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1751. JLPR2
Quoting moonlightcowboy:
Gaston, Sept 5 evening


Well...
That makes me slightly uncomfortable. XD
Member Since: September 4, 2007 Posts: 7 Comments: 8747
Quoting MiamiHurricanes09:
I think I can...I think I can...I think I can.... :)



yeah, and I think he will....
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Quoting MiamiHurricanes09:
I think I can...I think I can...I think I can.... :)



It looks like he's going through another one of his bi-polar episodes...again.
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1748. JLPR2
Quoting MiamiHurricanes09:
I think I can...I think I can...I think I can.... :)



It's trying harder tonight.
Member Since: September 4, 2007 Posts: 7 Comments: 8747
Quoting Patrap:
00z Early Cycle NHC model tracks
Gaston
Statistical/Simple Models (CLIPER,BAMs,LBAR,other Statistical Models)




Dynamic Models (More sophisticated models)







Gonna have to watch this one closely here in Louisiana eh, Pat?
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Gaston, Sept 5 evening
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1745. KEEPEROFTHEGATE (Mod)
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1744. Patrap
GOM IR Loop

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I think I can...I think I can...I think I can.... :)

Member Since: September 2, 2009 Posts: 130 Comments: 21194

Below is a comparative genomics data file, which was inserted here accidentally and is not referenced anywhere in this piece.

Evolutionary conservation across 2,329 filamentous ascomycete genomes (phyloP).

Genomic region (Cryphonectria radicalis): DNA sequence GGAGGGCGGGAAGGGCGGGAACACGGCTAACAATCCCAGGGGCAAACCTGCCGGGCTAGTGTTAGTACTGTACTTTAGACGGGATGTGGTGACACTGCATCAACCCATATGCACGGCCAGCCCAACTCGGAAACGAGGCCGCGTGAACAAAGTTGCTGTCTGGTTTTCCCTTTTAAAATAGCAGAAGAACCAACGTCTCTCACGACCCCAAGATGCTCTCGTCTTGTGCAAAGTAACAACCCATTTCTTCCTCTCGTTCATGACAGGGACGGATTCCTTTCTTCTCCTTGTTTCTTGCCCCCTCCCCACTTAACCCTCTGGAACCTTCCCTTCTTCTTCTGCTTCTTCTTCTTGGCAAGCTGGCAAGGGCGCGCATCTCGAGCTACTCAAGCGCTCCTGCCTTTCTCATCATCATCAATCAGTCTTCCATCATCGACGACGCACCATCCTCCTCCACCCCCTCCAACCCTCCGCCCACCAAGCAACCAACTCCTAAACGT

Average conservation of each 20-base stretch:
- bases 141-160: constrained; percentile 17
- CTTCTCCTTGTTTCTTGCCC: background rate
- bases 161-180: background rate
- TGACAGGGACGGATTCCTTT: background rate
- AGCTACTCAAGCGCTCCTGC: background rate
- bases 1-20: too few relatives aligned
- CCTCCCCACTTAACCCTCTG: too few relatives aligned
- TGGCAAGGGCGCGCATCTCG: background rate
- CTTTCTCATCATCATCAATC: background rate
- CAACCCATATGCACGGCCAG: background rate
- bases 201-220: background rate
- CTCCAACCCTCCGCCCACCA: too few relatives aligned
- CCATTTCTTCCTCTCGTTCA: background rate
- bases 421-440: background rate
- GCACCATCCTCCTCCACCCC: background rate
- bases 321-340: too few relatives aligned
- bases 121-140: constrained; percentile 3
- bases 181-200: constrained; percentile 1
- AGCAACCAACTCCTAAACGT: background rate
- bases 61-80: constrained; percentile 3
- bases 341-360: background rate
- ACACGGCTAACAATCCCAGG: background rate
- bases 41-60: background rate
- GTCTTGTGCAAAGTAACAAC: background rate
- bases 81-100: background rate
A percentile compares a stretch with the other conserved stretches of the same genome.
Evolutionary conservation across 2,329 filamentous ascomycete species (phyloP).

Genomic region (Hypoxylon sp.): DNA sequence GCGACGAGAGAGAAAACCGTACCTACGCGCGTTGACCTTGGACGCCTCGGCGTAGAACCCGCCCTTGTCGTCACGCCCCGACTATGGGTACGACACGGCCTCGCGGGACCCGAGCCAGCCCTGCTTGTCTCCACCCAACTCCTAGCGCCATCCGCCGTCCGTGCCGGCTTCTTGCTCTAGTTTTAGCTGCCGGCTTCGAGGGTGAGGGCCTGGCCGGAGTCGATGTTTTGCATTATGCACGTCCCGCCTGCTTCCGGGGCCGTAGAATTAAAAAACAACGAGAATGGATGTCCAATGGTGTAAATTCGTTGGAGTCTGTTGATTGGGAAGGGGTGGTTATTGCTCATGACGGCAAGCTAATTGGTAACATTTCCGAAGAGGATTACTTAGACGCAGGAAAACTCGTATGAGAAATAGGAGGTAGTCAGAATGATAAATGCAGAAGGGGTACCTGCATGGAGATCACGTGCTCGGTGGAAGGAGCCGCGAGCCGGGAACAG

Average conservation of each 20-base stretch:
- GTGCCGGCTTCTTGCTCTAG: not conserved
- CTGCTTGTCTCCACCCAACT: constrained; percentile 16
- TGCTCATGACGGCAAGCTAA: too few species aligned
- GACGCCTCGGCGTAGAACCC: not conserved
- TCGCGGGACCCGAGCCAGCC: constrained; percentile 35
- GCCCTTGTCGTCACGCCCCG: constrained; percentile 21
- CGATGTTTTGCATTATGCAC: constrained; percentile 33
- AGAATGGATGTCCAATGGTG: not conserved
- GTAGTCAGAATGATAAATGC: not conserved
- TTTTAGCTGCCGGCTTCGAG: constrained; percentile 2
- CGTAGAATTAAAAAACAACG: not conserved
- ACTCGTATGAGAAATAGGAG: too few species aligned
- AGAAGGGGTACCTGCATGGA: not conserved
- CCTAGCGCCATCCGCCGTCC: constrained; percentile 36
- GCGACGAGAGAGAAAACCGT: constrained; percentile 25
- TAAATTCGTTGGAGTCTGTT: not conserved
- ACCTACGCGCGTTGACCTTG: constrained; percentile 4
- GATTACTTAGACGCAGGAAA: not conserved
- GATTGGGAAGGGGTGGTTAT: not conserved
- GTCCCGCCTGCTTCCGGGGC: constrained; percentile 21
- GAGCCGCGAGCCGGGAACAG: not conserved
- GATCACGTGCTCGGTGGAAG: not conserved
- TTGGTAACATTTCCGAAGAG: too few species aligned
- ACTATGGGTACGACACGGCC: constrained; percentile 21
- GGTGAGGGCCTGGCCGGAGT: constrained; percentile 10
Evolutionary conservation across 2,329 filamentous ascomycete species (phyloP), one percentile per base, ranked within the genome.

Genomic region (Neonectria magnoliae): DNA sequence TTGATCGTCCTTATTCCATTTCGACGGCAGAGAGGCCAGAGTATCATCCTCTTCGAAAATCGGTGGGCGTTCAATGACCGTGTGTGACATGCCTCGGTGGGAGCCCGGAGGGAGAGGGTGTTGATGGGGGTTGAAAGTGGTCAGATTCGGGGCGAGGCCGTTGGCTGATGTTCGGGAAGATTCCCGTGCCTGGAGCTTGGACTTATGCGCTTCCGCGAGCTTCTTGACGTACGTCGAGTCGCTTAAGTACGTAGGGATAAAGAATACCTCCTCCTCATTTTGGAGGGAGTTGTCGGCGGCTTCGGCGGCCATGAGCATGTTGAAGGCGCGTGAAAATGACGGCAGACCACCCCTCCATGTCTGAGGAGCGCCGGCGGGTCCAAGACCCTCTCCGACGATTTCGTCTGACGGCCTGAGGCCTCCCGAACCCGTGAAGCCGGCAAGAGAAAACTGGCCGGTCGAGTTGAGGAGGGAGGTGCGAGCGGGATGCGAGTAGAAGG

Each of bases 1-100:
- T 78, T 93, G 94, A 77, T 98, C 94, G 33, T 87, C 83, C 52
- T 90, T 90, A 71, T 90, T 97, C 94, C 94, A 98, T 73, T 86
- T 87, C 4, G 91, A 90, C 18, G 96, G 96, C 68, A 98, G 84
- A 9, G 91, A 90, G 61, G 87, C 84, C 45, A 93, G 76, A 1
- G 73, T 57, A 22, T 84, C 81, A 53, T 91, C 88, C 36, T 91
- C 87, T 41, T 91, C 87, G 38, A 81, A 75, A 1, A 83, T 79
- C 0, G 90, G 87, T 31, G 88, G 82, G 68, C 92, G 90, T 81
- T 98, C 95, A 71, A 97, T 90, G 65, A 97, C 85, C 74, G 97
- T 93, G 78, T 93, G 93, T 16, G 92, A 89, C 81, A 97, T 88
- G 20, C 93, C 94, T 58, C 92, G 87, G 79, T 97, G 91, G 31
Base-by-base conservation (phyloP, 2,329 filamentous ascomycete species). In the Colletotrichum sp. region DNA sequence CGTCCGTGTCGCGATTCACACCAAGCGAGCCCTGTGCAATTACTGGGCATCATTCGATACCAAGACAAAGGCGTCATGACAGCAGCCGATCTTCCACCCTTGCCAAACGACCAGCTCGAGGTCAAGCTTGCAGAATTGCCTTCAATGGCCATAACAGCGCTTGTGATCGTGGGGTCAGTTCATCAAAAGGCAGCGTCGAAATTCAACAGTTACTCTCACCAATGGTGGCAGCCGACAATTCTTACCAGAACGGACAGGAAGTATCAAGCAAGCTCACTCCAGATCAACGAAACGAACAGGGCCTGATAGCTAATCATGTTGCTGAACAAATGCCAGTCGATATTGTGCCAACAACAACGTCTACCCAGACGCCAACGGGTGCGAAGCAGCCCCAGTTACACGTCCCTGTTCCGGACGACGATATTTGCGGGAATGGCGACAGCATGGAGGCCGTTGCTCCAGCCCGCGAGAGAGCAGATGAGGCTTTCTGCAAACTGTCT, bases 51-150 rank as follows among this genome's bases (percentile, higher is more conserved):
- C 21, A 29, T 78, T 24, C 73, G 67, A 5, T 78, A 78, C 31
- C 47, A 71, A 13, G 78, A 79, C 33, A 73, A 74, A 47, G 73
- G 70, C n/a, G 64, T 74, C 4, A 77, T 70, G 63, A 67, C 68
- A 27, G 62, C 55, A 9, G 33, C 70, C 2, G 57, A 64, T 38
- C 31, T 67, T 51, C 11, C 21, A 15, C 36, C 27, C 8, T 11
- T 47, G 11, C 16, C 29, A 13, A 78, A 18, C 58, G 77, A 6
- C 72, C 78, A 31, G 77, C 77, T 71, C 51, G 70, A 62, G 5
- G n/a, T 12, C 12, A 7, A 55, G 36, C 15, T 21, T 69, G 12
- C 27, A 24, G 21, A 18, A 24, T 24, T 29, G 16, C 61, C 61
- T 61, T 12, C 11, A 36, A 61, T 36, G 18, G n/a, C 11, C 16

I see there's some talk about storms like Ginny 1961 and Noel 2007.

Those sorts of snow-making tropical "freaks" are more likely right in October and November. Why? Well, the warm Gulf stream hasn't cooled off as fast as the land mass of North America has by that time, that's because water has higher heat capacity than land (Oceans take longer to heat up, and then take long to cool down after that). So, you get a warm water current next to cold land mass, great source for east-west temp. constrasts and hence baroclinc instability for extratropical cyclones.

An Atlantic tropical cyclone can have a chance of developing strongly over the leftover warm waters in October or in some cases in November. It can then find itself moving quickly into a strong baroclinic (non-tropical) zone, and next thing you know, it finds itself suddenly mixing in enough moisture on the cold side of the baroclinic system to make snow.
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Quoting mtyweatherfan90:
WOW, GFS brings TD10 right over my house!!!!




We´re still rebuilding the city from Alex and some landslides ocurred due to some heavy rainfall last friday and saturday so any more rain could cause some mayhem.


Stay safe up there. Not sure that's going to mean much though, if you guys get as much as rain as I expect could occur...
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1740. Patrap
00z Early Cycle NHC model tracks
Gaston
Statistical/Simple Models (CLIPER,BAMs,LBAR,other Statistical Models)




Dynamic Models (More sophisticated models)





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WOW, GFS brings TD10 right over my house!!!!




We´re still rebuilding the city from Alex and some landslides ocurred due to some heavy rainfall last friday and saturday so any more rain could cause some mayhem.
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Quoting NCHurricane2009:


I think RecordSeason is remembering Jimena, which is an eastern Pacific name with that pronounciation.


Ah, possibly. I never knew Jimena was pronounced in that way. The more you know...
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Quoting NOSinger:


Read ...#1714


Thanks, post didn't show up fast enough. Should have known someone else would ask before me.
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It looked like a shading color up to Corpus

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Jeff co-founded the Weather Underground in 1995 while working on his Ph.D. He flew with the NOAA Hurricane Hunters from 1986-1990.